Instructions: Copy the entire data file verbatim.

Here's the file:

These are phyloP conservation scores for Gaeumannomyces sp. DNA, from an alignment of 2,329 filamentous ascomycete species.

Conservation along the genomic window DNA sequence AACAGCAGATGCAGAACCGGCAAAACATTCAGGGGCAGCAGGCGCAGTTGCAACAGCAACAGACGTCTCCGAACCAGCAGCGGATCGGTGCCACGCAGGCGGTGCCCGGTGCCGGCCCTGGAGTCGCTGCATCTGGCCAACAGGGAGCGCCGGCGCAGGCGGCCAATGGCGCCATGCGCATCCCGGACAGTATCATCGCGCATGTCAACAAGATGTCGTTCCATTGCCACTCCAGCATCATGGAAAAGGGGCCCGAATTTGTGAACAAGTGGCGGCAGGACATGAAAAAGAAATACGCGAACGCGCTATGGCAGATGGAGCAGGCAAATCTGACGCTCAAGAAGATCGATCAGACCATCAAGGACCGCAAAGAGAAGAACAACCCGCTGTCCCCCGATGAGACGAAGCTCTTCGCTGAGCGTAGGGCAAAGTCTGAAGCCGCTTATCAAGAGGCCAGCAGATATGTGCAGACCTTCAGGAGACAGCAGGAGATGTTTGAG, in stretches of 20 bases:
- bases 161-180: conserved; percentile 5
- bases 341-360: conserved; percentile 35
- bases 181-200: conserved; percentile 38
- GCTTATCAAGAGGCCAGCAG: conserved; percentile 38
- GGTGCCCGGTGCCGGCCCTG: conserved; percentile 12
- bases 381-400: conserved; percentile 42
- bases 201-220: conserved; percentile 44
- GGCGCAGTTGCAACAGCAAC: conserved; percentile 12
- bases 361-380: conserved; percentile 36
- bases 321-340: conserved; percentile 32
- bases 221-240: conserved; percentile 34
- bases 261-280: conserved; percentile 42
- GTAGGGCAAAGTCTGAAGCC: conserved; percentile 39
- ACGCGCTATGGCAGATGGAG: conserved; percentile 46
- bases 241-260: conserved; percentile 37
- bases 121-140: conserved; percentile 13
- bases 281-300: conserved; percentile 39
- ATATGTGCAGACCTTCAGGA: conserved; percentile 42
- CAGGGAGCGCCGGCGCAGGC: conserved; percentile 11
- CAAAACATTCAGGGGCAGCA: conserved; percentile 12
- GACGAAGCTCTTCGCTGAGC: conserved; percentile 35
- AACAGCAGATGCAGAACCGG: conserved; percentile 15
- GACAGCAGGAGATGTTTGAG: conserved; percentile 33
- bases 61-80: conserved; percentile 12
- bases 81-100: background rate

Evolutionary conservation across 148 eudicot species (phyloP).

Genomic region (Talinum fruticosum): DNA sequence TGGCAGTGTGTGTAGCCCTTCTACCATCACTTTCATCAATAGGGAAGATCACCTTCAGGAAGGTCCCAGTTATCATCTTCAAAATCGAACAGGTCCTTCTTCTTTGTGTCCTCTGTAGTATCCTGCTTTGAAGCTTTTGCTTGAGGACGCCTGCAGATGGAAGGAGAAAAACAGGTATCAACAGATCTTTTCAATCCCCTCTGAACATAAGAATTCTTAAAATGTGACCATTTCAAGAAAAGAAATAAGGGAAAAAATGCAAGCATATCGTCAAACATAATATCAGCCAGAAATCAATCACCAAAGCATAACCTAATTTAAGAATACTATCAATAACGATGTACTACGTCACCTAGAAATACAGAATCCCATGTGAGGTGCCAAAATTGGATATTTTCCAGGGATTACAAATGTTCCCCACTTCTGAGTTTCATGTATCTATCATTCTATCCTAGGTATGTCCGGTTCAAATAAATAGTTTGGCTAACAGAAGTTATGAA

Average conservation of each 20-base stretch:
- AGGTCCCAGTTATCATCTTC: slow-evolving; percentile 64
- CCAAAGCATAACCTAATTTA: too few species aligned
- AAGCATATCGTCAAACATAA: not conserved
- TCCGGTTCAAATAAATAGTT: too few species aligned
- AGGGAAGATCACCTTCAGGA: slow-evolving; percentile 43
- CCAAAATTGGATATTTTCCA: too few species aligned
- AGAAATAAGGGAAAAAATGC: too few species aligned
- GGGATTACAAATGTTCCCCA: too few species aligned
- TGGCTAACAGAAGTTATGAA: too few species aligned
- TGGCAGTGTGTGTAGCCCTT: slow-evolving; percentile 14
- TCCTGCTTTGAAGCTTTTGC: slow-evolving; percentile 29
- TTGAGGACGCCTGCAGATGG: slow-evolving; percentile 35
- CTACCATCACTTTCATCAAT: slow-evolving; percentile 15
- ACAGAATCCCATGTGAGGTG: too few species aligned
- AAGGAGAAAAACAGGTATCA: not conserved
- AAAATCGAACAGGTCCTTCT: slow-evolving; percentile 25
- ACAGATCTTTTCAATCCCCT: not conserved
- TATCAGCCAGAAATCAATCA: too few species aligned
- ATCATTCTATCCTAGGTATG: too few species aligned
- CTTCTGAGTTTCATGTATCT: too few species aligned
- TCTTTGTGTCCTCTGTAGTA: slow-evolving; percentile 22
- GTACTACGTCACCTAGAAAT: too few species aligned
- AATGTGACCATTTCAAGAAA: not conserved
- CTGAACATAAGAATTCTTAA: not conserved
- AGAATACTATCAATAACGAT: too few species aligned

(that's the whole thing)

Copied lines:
These are phyloP conservation scores for Gaeumannomyces sp. DNA, from an alignment of 2,329 filamentous ascomycete species.

Conservation along the genomic window DNA sequence AACAGCAGATGCAGAACCGGCAAAACATTCAGGGGCAGCAGGCGCAGTTGCAACAGCAACAGACGTCTCCGAACCAGCAGCGGATCGGTGCCACGCAGGCGGTGCCCGGTGCCGGCCCTGGAGTCGCTGCATCTGGCCAACAGGGAGCGCCGGCGCAGGCGGCCAATGGCGCCATGCGCATCCCGGACAGTATCATCGCGCATGTCAACAAGATGTCGTTCCATTGCCACTCCAGCATCATGGAAAAGGGGCCCGAATTTGTGAACAAGTGGCGGCAGGACATGAAAAAGAAATACGCGAACGCGCTATGGCAGATGGAGCAGGCAAATCTGACGCTCAAGAAGATCGATCAGACCATCAAGGACCGCAAAGAGAAGAACAACCCGCTGTCCCCCGATGAGACGAAGCTCTTCGCTGAGCGTAGGGCAAAGTCTGAAGCCGCTTATCAAGAGGCCAGCAGATATGTGCAGACCTTCAGGAGACAGCAGGAGATGTTTGAG, in stretches of 20 bases:
- bases 161-180: conserved; percentile 5
- bases 341-360: conserved; percentile 35
- bases 181-200: conserved; percentile 38
- GCTTATCAAGAGGCCAGCAG: conserved; percentile 38
- GGTGCCCGGTGCCGGCCCTG: conserved; percentile 12
- bases 381-400: conserved; percentile 42
- bases 201-220: conserved; percentile 44
- GGCGCAGTTGCAACAGCAAC: conserved; percentile 12
- bases 361-380: conserved; percentile 36
- bases 321-340: conserved; percentile 32
- bases 221-240: conserved; percentile 34
- bases 261-280: conserved; percentile 42
- GTAGGGCAAAGTCTGAAGCC: conserved; percentile 39
- ACGCGCTATGGCAGATGGAG: conserved; percentile 46
- bases 241-260: conserved; percentile 37
- bases 121-140: conserved; percentile 13
- bases 281-300: conserved; percentile 39
- ATATGTGCAGACCTTCAGGA: conserved; percentile 42
- CAGGGAGCGCCGGCGCAGGC: conserved; percentile 11
- CAAAACATTCAGGGGCAGCA: conserved; percentile 12
- GACGAAGCTCTTCGCTGAGC: conserved; percentile 35
- AACAGCAGATGCAGAACCGG: conserved; percentile 15
- GACAGCAGGAGATGTTTGAG: conserved; percentile 33
- bases 61-80: conserved; percentile 12
- bases 81-100: background rate

Evolutionary conservation across 148 eudicot species (phyloP).

Genomic region (Talinum fruticosum): DNA sequence TGGCAGTGTGTGTAGCCCTTCTACCATCACTTTCATCAATAGGGAAGATCACCTTCAGGAAGGTCCCAGTTATCATCTTCAAAATCGAACAGGTCCTTCTTCTTTGTGTCCTCTGTAGTATCCTGCTTTGAAGCTTTTGCTTGAGGACGCCTGCAGATGGAAGGAGAAAAACAGGTATCAACAGATCTTTTCAATCCCCTCTGAACATAAGAATTCTTAAAATGTGACCATTTCAAGAAAAGAAATAAGGGAAAAAATGCAAGCATATCGTCAAACATAATATCAGCCAGAAATCAATCACCAAAGCATAACCTAATTTAAGAATACTATCAATAACGATGTACTACGTCACCTAGAAATACAGAATCCCATGTGAGGTGCCAAAATTGGATATTTTCCAGGGATTACAAATGTTCCCCACTTCTGAGTTTCATGTATCTATCATTCTATCCTAGGTATGTCCGGTTCAAATAAATAGTTTGGCTAACAGAAGTTATGAA

Average conservation of each 20-base stretch:
- AGGTCCCAGTTATCATCTTC: slow-evolving; percentile 64
- CCAAAGCATAACCTAATTTA: too few species aligned
- AAGCATATCGTCAAACATAA: not conserved
- TCCGGTTCAAATAAATAGTT: too few species aligned
- AGGGAAGATCACCTTCAGGA: slow-evolving; percentile 43
- CCAAAATTGGATATTTTCCA: too few species aligned
- AGAAATAAGGGAAAAAATGC: too few species aligned
- GGGATTACAAATGTTCCCCA: too few species aligned
- TGGCTAACAGAAGTTATGAA: too few species aligned
- TGGCAGTGTGTGTAGCCCTT: slow-evolving; percentile 14
- TCCTGCTTTGAAGCTTTTGC: slow-evolving; percentile 29
- TTGAGGACGCCTGCAGATGG: slow-evolving; percentile 35
- CTACCATCACTTTCATCAAT: slow-evolving; percentile 15
- ACAGAATCCCATGTGAGGTG: too few species aligned
- AAGGAGAAAAACAGGTATCA: not conserved
- AAAATCGAACAGGTCCTTCT: slow-evolving; percentile 25
- ACAGATCTTTTCAATCCCCT: not conserved
- TATCAGCCAGAAATCAATCA: too few species aligned
- ATCATTCTATCCTAGGTATG: too few species aligned
- CTTCTGAGTTTCATGTATCT: too few species aligned
- TCTTTGTGTCCTCTGTAGTA: slow-evolving; percentile 22
- GTACTACGTCACCTAGAAAT: too few species aligned
- AATGTGACCATTTCAAGAAA: not conserved
- CTGAACATAAGAATTCTTAA: not conserved
- AGAATACTATCAATAACGAT: too few species aligned